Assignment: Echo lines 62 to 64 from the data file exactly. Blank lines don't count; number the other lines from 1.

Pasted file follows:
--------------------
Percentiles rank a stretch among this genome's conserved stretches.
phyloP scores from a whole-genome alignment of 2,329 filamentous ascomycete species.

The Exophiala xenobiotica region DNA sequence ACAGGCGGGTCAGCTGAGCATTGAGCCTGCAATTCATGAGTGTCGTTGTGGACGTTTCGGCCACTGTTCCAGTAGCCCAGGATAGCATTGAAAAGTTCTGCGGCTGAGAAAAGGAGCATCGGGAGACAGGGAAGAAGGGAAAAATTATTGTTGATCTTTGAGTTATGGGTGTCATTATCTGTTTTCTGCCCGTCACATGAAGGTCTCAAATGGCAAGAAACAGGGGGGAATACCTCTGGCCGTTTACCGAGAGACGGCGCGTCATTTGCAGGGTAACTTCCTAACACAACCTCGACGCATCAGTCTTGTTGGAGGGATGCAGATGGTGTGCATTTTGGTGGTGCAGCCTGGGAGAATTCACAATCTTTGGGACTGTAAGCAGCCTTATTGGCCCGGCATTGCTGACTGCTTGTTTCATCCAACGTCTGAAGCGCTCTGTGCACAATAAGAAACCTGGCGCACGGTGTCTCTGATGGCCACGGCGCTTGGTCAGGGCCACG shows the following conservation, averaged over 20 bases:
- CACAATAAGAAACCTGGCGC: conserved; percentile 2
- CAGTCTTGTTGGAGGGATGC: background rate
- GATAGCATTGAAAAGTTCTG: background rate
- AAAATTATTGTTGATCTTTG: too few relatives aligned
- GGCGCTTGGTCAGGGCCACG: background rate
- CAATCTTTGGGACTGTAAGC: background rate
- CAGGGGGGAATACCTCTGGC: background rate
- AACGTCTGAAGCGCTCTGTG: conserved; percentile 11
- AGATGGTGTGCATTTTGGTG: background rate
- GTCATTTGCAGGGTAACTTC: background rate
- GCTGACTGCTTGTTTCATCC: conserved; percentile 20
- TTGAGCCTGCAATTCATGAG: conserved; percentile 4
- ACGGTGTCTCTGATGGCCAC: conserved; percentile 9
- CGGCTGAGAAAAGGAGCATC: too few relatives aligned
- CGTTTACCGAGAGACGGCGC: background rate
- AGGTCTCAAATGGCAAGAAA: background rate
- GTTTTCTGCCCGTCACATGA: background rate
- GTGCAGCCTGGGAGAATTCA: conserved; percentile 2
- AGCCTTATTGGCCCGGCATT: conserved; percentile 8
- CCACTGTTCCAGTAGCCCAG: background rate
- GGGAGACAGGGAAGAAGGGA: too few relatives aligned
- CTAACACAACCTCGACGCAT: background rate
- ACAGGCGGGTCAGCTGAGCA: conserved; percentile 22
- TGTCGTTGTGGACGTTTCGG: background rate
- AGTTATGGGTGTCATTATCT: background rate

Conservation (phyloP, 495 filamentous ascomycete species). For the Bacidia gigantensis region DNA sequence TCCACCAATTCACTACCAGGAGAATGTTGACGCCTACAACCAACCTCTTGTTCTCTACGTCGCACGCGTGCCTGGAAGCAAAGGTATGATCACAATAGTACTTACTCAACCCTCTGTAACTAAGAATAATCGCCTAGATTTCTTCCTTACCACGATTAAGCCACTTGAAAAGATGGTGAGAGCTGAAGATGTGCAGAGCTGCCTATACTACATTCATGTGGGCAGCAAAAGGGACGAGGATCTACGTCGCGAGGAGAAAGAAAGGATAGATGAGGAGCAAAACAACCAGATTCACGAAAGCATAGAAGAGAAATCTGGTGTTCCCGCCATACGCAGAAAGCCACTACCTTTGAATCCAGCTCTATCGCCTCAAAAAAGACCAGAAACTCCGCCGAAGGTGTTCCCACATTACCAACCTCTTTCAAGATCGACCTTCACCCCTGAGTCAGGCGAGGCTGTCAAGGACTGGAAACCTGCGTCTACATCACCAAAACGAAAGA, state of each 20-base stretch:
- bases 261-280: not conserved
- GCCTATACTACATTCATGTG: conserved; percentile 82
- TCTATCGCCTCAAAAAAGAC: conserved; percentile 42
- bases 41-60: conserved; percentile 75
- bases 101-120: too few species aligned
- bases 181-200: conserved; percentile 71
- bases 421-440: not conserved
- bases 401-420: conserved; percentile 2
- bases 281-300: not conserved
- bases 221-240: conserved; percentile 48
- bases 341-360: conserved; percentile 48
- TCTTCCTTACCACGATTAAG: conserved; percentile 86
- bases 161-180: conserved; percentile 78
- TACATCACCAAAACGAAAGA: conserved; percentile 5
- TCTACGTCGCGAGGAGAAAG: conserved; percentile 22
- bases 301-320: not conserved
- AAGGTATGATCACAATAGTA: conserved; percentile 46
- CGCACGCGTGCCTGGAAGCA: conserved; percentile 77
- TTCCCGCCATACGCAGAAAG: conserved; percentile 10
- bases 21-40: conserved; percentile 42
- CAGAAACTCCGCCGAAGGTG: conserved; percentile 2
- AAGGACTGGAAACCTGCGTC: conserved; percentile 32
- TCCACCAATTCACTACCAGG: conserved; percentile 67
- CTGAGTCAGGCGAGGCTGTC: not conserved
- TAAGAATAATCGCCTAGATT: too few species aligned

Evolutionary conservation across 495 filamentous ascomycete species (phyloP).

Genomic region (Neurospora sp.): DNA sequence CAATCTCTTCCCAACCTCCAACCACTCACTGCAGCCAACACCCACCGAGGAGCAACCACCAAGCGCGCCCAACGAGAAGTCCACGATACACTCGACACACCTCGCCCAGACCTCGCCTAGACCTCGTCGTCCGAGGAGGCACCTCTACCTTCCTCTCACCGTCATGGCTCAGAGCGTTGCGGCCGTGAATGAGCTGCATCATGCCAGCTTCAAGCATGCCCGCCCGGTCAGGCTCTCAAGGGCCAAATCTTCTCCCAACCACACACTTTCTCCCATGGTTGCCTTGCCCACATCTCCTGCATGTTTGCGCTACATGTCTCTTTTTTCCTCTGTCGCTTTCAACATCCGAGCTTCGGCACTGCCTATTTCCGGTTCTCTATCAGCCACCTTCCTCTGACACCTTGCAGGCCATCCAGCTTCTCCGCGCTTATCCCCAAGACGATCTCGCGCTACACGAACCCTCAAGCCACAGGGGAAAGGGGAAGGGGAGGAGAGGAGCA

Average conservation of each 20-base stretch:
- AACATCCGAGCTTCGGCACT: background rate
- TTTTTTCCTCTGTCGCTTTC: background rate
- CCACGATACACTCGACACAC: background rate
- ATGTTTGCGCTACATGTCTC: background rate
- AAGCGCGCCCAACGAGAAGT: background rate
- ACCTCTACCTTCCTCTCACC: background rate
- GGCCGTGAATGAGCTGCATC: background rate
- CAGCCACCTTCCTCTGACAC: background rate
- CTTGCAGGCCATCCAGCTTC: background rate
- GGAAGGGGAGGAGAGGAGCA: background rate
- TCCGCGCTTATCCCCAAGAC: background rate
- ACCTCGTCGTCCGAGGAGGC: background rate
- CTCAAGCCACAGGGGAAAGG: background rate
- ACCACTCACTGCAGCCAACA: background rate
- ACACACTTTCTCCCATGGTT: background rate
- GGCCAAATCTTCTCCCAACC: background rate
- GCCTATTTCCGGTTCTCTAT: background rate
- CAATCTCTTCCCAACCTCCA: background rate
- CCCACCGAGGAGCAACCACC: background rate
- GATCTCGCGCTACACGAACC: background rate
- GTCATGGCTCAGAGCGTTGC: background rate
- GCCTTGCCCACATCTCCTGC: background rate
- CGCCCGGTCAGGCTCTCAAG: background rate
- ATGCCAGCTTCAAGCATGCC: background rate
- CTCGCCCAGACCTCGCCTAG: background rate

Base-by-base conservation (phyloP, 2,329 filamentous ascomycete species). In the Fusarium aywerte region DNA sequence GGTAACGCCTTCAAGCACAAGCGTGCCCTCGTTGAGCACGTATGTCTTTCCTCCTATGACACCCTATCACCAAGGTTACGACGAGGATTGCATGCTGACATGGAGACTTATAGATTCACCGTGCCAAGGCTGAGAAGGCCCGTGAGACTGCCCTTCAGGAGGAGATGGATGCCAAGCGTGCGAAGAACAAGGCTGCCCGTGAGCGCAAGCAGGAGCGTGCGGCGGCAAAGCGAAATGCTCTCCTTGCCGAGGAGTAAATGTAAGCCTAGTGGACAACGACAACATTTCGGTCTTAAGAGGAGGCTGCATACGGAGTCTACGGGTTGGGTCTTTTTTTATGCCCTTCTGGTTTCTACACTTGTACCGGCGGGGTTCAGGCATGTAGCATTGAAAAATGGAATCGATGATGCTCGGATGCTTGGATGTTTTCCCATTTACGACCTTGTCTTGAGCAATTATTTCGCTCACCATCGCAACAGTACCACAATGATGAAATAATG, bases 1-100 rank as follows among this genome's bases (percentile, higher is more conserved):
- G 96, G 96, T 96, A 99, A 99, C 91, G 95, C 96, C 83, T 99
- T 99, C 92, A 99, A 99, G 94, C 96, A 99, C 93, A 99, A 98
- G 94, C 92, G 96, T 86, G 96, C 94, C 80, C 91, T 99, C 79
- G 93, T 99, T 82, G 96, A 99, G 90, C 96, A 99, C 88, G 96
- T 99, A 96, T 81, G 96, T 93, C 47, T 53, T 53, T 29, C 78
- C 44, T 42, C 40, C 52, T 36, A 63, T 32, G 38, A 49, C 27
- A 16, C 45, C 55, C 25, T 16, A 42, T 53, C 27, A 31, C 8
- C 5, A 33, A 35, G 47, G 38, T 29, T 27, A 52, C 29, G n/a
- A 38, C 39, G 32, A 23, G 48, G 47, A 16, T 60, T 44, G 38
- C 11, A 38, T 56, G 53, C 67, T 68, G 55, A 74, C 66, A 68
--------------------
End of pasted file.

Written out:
- AAGCGCGCCCAACGAGAAGT: background rate
- ACCTCTACCTTCCTCTCACC: background rate
- GGCCGTGAATGAGCTGCATC: background rate